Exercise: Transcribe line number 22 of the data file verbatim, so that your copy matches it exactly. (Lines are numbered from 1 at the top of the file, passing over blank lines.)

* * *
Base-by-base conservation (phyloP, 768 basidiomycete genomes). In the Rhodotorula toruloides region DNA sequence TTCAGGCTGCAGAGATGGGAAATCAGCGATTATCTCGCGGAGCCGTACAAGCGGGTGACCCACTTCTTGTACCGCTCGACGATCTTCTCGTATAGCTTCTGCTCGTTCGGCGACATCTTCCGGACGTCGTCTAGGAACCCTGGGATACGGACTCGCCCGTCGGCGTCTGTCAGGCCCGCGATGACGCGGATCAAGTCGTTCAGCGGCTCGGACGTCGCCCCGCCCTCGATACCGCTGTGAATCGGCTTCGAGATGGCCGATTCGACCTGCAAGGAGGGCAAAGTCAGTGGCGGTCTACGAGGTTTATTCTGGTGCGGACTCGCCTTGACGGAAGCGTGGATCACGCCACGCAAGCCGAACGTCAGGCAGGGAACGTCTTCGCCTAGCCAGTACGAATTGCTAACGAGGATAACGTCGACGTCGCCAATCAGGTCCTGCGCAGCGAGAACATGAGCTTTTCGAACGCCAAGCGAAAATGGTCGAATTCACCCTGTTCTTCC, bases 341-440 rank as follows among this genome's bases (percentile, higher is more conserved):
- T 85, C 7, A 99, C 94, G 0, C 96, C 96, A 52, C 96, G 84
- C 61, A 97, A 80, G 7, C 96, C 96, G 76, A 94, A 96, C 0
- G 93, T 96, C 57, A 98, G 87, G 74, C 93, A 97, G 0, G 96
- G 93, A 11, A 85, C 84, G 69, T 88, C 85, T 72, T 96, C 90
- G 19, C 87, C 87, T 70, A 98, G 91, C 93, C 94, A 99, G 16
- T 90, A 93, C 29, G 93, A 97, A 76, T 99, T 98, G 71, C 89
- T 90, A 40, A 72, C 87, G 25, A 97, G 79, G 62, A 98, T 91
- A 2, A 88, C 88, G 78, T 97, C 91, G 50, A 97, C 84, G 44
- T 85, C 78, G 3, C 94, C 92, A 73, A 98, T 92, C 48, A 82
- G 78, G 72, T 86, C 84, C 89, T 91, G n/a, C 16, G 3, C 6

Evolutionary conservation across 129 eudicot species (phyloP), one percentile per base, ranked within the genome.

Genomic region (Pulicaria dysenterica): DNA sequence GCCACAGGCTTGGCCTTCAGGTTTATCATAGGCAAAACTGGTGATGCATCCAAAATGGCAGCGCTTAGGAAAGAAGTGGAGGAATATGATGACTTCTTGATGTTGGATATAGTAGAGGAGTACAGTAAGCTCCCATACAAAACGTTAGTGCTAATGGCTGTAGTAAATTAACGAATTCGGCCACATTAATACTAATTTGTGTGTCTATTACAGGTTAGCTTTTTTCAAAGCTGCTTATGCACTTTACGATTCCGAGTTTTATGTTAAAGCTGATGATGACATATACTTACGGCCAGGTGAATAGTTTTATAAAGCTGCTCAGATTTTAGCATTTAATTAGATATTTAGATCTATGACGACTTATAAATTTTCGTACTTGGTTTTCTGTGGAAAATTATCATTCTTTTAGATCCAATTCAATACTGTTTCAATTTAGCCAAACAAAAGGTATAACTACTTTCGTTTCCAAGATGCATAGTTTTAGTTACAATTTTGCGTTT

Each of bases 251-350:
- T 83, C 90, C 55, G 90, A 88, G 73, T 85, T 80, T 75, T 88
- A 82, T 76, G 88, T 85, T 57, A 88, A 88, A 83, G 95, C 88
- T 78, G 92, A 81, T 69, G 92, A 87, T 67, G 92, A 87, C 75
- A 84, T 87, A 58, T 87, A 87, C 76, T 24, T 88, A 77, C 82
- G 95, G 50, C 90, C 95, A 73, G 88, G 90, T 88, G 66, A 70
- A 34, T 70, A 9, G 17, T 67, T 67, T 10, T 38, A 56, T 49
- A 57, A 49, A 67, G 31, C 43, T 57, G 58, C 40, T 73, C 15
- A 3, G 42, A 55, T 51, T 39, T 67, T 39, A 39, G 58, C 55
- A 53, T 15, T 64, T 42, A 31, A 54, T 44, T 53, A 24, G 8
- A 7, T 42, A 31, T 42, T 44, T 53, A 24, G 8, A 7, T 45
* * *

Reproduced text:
- A 3, G 42, A 55, T 51, T 39, T 67, T 39, A 39, G 58, C 55